How Hospitals Must Inform Patients of Observation Status
The Centers for Medicare and Medicaid Services (CMS), on December 8, 2016 published the Medicare Outpatient Observation Notice (MOON). The MOON is to educate hospitalized Medicare beneficiaries on the effects of outpatient status. If you are in observation care (not admitted) at the hospital, your services will be billed to Medicare Part B. This notice should alleviate any surprises Medicare beneficiaries may encounter in regards to Medicare Part B charges and not qualifying for skilled nursing facility care.
Even if you stay overnight in a hospital bed, you might be in observation or outpatient status. Medicare Part B covers outpatient hospital services. You pay a copayment for each individual outpatient hospital service you receive, paying 20% of the Medicare approved amount after you pay the Part B annual deductible of $183 (for 2017). If you remain in observation status throughout your entire stay (not admitted), you are not eligible for Medicare covered skilled nursing facility care after your hospitalization. Medicare will only cover skilled nursing care if you first have a qualifying inpatient (not observation status) hospital stay. A qualifying inpatient hospital stay means that you have been admitted to the hospital for three consecutive days (counting the day you’re admitted, but not counting the day of your discharge). You pay nothing for covered skilled nursing facility services for the first 20 days, then a copayment for days 21-100. Medicare will not pay beyond 100 days.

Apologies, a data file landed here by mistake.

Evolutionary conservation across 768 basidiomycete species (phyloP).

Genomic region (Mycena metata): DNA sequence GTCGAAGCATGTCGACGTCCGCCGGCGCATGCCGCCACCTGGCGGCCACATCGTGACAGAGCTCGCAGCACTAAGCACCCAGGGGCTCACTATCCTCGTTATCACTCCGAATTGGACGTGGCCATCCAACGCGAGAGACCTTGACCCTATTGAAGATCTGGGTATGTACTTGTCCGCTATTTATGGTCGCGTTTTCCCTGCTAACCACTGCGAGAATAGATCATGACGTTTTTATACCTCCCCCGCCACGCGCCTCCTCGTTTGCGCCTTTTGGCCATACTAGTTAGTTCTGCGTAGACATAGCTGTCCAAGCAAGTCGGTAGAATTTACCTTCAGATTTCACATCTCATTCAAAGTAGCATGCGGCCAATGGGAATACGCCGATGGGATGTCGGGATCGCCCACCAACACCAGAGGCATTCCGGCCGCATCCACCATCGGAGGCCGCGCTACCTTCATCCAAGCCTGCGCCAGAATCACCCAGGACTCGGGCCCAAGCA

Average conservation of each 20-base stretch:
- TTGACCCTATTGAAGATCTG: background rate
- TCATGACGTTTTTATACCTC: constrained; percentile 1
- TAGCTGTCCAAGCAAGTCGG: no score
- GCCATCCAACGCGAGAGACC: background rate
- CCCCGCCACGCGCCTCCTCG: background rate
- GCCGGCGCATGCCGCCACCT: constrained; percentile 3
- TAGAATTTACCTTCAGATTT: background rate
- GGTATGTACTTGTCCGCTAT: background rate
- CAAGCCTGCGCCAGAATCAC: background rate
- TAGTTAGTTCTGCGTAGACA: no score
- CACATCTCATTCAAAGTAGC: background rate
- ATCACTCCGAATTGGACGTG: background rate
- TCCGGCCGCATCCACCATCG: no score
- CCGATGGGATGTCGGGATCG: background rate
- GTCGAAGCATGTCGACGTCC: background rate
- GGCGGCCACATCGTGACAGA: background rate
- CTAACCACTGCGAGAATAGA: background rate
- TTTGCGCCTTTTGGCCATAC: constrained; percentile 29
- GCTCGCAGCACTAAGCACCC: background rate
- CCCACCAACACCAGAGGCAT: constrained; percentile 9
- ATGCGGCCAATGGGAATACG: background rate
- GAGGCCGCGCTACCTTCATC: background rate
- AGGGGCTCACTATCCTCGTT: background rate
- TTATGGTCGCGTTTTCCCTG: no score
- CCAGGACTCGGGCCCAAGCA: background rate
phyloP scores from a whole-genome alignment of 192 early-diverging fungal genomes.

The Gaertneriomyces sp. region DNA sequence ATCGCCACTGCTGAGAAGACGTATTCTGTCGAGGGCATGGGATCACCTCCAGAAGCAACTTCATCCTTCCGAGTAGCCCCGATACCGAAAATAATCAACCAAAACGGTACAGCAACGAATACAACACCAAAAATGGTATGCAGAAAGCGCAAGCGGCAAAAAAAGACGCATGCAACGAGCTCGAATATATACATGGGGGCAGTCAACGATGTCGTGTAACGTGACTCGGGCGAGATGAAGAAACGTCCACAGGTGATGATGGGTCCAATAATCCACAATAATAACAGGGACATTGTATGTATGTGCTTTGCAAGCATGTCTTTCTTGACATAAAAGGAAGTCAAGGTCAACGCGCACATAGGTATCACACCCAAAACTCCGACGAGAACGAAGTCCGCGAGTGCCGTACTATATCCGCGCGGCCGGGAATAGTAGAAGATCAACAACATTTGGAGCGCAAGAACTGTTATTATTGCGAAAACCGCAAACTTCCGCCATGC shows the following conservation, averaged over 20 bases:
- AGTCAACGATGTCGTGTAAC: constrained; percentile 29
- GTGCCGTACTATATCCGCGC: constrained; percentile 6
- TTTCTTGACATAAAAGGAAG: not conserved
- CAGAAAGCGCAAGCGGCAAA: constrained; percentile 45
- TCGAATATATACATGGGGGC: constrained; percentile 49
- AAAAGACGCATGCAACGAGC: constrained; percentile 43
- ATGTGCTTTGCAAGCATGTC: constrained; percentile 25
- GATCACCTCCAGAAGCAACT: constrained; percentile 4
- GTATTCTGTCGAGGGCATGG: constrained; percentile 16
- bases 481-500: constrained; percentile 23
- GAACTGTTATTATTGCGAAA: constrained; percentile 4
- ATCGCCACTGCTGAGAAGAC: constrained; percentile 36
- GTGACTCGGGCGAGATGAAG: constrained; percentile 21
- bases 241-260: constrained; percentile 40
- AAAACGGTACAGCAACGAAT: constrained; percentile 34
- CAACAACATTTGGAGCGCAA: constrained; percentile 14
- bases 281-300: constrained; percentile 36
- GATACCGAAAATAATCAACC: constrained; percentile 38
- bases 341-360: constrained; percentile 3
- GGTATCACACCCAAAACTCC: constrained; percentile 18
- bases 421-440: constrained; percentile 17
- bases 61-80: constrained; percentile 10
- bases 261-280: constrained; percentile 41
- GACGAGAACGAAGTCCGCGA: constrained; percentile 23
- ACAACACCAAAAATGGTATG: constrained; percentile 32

Starting March 8, 2017, if you are a Medicare beneficiary and have been in observation status for more than 24 hours, hospitals and critical access hospitals must provide the MOON to you. The notice has to be provided no later than 36 hours after observation services are started, or if sooner, upon release.
An oral explanation of the MOON must be provided, ideally in conjunction with the delivery of the notice and a signature must be obtained from the individual, or a person acting on such individual’s behalf, to acknowledge receipt. In cases where such individual or person refuses to sign the MOON, the staff member of the hospital providing the notice must sign the notice to certify that notification was presented.
All individuals with Medicare have certain guaranteed rights. You have the right to have your questions about Medicare answered and get a decision about health care payment or services. You have the right to get a review (appeal) and file a complaint (sometimes called a “grievance”) of certain decisions about health care payment and coverage of services.
If you have any questions about your observation services, ask the hospital staff member giving you the MOON or the doctor providing your hospital care. You can also ask to speak with someone from the hospital’s utilization or discharge planning department. 1-800-MEDICARE is always a good resource for answers to your medical costs. If you need further assistance, call Senior Services at 633-3700. Consultations are available throughout the year for those who would like assistance with Medicare questions or options.